Millicent Wetherby is a middle-aged woman whose life is devoid of love and affection. Millicent's solitary existence changes when she encounters Burt Hansen a charismatic younger man. As ... See full summary »
Domineering Harriet Craig holds more regard for her home and its possessions than she does for any person in her life. Among those she treats like household objects are her kind husband ... See full summary »
Commercial artist Daisy Kenyon is involved with married lawyer Dan O'Mara, and hopes someday to marry him, if he ever divorces his wife Lucille. She meets returning veteran Peter, a decent ... See full summary »
Jenny Stewart is a tough Broadway musical star who doesn't take criticism from anyone. Yet there is one individual, Tye Graham, a blind pianist who may be able to break through her tough ... See full summary »
Congresswoman Agatha Reed returns to her alma mater for homecoming, although she's more interested in renewing her romance with an old flame who's now the college president. Their attempts ... See full summary »
Paul Boray comes from a working class background. He has been interested in the violin since he was a child, which his father disliked since he felt it a waste of money, but which his mother supported. Into his adult life, Paul wants to become a concert violinist, and although he shows talent, he does not have the right connections to make it into the concert performance world, much like his longtime friend, virtuoso pianist Sid Jeffers, and cellist Gina, both who, like Paul, train with the National Institute Orchestra. Gina and Paul have a connection with each other, Gina who confesses her love for him. While performing at a party with Sid, Paul meets Helen and Victor Wright, their hosts. Victor is a perceptive but self-admittedly weak man, while his wife Helen is strong minded but insecure which manifests itself as neurosis. She constantly tries to forget about her unhappy life by excessive alcohol consumption. Helen becomes Paul's benefactress, which ultimately results in a ...Written by
John Garfield, a method actor, tried to get an emotional bond with the character Joan Crawford played by looking deeply in her eyes. This deeply unnerved Crawford, who told the director: "Tell him to stop looking at me!" See more »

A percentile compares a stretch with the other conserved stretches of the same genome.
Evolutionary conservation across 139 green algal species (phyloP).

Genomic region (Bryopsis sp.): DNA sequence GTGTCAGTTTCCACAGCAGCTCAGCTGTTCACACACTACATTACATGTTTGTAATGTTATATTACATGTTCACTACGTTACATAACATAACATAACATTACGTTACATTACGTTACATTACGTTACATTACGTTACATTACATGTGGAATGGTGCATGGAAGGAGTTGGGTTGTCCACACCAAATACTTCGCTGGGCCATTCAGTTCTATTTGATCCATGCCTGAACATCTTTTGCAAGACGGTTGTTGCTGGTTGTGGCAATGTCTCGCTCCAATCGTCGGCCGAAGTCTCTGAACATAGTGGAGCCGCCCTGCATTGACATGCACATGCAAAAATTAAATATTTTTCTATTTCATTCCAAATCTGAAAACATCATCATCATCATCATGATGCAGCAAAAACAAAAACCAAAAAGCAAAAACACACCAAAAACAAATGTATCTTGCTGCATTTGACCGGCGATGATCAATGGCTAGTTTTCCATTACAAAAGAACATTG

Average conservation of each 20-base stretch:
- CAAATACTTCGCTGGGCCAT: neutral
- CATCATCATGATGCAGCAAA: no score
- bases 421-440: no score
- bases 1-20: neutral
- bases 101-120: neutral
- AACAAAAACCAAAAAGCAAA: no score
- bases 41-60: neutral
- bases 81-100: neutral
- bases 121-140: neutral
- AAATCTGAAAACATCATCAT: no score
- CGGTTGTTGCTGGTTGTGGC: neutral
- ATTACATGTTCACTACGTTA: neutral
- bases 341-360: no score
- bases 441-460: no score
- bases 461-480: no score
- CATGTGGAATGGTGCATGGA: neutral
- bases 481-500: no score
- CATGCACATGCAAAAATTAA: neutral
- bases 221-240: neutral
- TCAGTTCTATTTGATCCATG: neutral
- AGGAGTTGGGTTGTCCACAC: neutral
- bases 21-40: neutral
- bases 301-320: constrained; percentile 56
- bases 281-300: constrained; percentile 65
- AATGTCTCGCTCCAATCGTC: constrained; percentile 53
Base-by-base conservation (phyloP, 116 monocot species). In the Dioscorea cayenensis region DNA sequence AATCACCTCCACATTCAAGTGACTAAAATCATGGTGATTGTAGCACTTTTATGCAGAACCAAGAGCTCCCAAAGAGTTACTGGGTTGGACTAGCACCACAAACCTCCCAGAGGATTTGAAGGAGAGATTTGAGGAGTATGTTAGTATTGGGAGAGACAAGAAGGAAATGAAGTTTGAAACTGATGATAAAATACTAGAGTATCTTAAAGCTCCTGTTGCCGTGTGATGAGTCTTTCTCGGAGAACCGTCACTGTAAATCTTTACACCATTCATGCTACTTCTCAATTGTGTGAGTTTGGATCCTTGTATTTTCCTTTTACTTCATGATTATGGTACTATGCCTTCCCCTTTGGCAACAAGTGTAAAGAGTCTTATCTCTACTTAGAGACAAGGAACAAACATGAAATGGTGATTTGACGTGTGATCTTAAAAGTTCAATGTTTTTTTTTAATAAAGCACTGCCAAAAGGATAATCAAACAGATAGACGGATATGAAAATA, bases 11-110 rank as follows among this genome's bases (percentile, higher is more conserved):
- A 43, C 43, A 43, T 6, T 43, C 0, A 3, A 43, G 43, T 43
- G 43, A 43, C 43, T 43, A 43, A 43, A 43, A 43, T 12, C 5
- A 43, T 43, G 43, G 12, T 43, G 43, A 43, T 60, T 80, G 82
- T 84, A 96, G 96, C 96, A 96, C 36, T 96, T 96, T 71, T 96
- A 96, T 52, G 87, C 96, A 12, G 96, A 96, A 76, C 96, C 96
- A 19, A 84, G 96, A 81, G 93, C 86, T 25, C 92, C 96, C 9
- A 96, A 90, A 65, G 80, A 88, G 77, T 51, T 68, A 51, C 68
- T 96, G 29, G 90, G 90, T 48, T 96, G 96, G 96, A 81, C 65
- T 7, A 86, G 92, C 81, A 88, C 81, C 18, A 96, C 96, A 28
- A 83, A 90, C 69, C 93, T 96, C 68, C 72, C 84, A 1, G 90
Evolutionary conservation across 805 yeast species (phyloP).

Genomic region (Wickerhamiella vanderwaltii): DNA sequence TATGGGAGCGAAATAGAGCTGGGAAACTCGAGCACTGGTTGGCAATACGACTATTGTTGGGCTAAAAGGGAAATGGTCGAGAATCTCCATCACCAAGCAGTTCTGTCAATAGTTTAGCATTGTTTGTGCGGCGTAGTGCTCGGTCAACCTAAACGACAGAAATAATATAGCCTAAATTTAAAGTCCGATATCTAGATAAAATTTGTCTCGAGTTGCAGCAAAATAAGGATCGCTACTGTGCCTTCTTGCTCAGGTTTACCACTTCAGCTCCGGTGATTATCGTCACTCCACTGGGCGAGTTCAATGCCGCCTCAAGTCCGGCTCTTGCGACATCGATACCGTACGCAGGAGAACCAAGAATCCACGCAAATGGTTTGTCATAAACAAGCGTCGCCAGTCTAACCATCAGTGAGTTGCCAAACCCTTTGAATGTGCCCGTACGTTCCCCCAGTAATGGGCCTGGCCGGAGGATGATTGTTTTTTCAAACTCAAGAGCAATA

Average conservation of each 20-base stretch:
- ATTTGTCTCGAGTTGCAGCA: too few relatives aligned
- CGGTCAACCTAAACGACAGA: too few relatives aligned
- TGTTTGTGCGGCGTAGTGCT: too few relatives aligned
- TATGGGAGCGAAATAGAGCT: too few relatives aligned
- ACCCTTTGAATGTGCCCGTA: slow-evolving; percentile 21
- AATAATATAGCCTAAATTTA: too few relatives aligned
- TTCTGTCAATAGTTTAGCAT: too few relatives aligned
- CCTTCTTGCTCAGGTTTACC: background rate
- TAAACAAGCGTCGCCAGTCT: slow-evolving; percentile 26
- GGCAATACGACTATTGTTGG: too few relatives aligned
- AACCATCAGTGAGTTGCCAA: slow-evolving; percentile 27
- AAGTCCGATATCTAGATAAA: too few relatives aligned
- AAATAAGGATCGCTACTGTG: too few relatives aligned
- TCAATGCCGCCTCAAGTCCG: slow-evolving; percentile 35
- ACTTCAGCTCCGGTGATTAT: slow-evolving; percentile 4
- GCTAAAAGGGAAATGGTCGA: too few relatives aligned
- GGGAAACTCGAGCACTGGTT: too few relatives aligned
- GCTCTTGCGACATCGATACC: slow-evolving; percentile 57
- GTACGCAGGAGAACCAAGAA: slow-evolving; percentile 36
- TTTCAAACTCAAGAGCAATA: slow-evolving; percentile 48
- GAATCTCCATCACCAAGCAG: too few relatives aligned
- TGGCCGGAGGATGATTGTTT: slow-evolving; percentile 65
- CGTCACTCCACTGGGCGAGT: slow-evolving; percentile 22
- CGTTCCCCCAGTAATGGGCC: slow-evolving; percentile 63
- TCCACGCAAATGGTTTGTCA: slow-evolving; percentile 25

Don McGuire plays Teddy, the proprietor of Teddy's Bar, although his character is listed in the closing credits as Eddie. See more »
Oh, here we go again. Only a man who doesn't drink thinks black coffee sobers you up.
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The opening credits are presented on the turning pages of the sheet music for the composition "Humoresque". See more »
That sentiment sums up the frustration and disappointment of Joan Crawford about her love for and obsession with violin virtuoso John Garfield in an excellent film blessed with great acting and beautiful music. Crawford and Garfield are well-matched in this movie, as Crawford becomes Garfield's patron and gives his career a financial boost but becomes hopelessly drawn to her protégé as his concert career takes off. The two principals circle each other warily, sizing up the other and lashing out verbally with accusations of ingratitude and selfishness with Garfield holding fast to his dedication to his music while Crawford begins a slow but steady decline into drinking and depression. Garfield's tunnel vision concerning his instrument does not allow him to appreciate the love a young woman has for him, nor can he grasp his mother's sage counsel and warning about his involvement with a married woman. The film has generous servings of music by Sarasate, Dvorak, Lalo and a brief but excellent recital of Franz Waxman's adaptation of "Carmen".
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